More about George Darley
George Darley Quotes
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Sweet in her green dell the flower of beauty slumbers,
Lull'd by the faint breezes sighing through her hair;
Sleeps she and hears not the melancholy numbers
Breathed to my sad lute 'mid the lonely air.
O blest unfabled Incense Tree,
That burns in glorious Araby.
Give me, instead of beauty's bust,
A tender heart, a loyal mind,
Which with temptation I could trust,
Yet never linked with error find.
Half-buried to her flaming breast
In this bright tree, she makes her nest,
Hundred-sunned Phoenix! when she must
Crumble at length to hoary dust!
Come then, my bird! For the peace thou ever bearest,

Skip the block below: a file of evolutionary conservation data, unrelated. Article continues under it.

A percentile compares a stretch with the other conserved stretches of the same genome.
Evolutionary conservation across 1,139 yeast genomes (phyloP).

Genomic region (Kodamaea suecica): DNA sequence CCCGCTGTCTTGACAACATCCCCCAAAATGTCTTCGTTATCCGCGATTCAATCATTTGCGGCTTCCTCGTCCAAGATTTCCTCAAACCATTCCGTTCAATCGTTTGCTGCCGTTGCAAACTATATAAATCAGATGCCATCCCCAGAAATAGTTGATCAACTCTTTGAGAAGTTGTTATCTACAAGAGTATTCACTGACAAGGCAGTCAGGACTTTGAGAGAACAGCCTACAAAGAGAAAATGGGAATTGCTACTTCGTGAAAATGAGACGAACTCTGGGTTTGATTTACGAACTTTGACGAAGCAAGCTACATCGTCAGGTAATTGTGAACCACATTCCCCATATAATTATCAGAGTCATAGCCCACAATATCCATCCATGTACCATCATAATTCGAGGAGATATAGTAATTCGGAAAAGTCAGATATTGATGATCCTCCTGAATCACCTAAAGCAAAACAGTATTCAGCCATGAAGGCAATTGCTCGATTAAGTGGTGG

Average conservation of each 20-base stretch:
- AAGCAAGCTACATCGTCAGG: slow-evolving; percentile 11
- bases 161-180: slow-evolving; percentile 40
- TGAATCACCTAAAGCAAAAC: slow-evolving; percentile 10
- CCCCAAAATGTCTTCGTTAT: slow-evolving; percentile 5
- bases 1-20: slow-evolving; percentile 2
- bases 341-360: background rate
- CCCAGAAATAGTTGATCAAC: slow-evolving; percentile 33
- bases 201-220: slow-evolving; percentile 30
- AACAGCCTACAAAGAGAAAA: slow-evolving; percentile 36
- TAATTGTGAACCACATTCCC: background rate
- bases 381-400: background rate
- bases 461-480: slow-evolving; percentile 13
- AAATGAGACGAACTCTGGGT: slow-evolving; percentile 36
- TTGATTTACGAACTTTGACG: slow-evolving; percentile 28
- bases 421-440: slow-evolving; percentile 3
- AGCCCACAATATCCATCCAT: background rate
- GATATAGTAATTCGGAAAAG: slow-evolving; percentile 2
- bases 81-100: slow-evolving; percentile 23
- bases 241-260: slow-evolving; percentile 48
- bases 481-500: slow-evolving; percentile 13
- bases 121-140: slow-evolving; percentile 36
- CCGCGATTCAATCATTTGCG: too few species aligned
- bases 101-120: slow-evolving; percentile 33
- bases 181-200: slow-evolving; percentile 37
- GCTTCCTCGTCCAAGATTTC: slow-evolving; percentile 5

Still Heaven's messenger of comfort to me—
Come—this fond bosom, O faithfullest and fairest,
Bleeds with its death-wound, its wound of love for thee!
O fast her amber blood doth flow
From the heart-wounded Incense Tree,
Fast as earth's deep-embosom'd woe
In silent rivulets to the sea!
It is not Beauty I demand,
A crystal brow, the moon's despair,
Nor the snow's daughter, a white hand,
Nor mermaid's yellow pride of hair.
Awake thee, my Lady-Love! Wake thee, and rise! The sun through the bower peeps Into thine eyes.
Quote of the day
It is not the answer that enlightens, but the question.
November 23, 1846
George Darley was an Irish poet, novelist, and critic.
Familiar Astronomy (1830)
Nepenthe: A Poem in Two Cantos
George Darley on Wikipedia
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